Determining tradeoffs among various laminates.
If not for my parents’ objection, I would have been held back in kindergarten. Mrs. Steinbaugh said I just didn’t understand what school was all about. I remember other kids going to play while I tried to figure out how to connect the monkeys by drawing a line between the ones that were doing the same thing in our Think and Do workbook. And now, many years later, I have to confess I’ve had much of the same frustration connecting the monkeys on all the PCB dielectric and laminate-testing standards. Whose idea was it to have a dozen different IPC material-measurement standards? Which ones are appropriate or accurate, and in what situations?
An engineering manager asked me this recently: “I am still at a loss as to what (Dk/Df) values to use in simulations. When I look at the table (from vendor presentations) and the Dk/Df tables, I see different values. The only numbers that match between the table and plots are those for Df at 10GHz. (No match at 1GHz).”
The number of possible values available for Dk and Df can be mind-boggling. You have PowerPoint presentations from laminate manufacturers, their datasheets, whatever numbers your fabricator provides, and whatever you pull out of the inner chasms of your last design. More often than not, these numbers do not agree.
If I had to recommend a choice of Dk and Df numbers in the short-term, I would suggest the laminate vendor’s table values rather than blindly plugging in laminate datasheet values. There are a couple of important reasons for this. Most important is there may be 30 to 40 different dielectric constructions within the same resin system, and they all vary a bit as a function of resin content and frequency, both of which serve to pull Dk down and drive Df and propagation loss up. Datasheets, on the other hand, assume a specific resin content, with frequency values that tend to vary by manufacturer.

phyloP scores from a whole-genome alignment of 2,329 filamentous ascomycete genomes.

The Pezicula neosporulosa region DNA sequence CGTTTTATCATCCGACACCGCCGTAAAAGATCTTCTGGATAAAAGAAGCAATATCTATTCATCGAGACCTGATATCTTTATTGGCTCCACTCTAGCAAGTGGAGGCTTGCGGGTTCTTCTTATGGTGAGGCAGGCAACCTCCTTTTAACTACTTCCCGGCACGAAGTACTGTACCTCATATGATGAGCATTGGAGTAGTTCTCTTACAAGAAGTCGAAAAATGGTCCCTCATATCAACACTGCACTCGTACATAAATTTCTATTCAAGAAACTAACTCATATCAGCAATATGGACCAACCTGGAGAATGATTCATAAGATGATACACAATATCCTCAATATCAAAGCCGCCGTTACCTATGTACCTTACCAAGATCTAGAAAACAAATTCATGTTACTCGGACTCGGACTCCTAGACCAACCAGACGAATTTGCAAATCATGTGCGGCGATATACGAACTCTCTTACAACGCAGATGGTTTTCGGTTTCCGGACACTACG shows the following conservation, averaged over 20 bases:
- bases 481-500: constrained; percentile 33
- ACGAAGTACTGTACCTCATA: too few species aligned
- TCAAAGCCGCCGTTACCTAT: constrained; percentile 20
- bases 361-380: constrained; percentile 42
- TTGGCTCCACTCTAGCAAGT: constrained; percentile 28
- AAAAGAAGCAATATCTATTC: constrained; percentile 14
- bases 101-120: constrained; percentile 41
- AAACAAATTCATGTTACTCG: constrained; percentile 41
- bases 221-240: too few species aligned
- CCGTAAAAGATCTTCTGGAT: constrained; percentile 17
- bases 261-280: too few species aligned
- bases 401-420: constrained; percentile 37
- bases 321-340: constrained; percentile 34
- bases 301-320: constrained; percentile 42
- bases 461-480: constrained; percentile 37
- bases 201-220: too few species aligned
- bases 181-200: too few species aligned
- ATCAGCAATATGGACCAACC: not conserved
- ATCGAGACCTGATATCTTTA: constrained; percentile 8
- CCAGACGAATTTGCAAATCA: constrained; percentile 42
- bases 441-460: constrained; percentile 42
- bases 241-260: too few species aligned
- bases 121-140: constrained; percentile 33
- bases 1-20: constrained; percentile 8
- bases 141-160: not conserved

shows Dk variation with frequency for a handful of materials from competing laminate vendors. These values are typically used by hardware designers and fabricators for impedance planning. From my experience, PCB fabricators tend to be good about tracking resin content impacts on Dk, but they typically use values at 1GHz since they’re not familiar with the electrical characteristics of a design. If your fastest signals are at a higher frequency – and if you’re reading this, they probably are – it’s advisable to use values associated with your most signal-integrity-sensitive interconnects.
shows Df (aka loss tangent or dissipation factor) variation with frequency for the same materials from competing laminate vendors. Loss tangent’s impact on propagation loss is modeled reasonably well in field-solver software, but it’s not something a fabricator commonly tracks on a design. As mentioned, they’re not aware of interconnect speeds or loss budgets. Design teams are well advised to track and simulate this themselves prior to initial prototypes, particularly when selecting laminates. The lower the loss, the higher the cost.
A decent laminate library can help with tradeoffs between various laminate alternatives, or test vehicles can be created to compare total loss from one material to the next.
One of the complications with laminate vendor-supplied data is a lot come from different IPC test methods. At DesignCon in January, Dr. Don DeGroot and I will survey a number of the more common test methods noted in, analyzing their accuracy against a well-calibrated test methodology.
We don’t have enough room in this column to go into further detail on electrical test methods for dielectrics, but Table 1 shows the Dk and Df test methodologies of some of the more common high-layer-count epoxy/glass laminate vendors. During the conference and a webinar that will follow, we’ll discuss a means for comparing laminates across multiple vendors, and the dozen IPC dielectric and laminate electrical-characterization methods.
It gets pretty confusing, as laminate manufacturers may use:
Clearly a topic for a future column. If you’re at DesignCon in January, swing by our presentation, titled Apples-to-Apples Laminate Characterization. Or reach out to me via email to be invited to the webinar by the same name.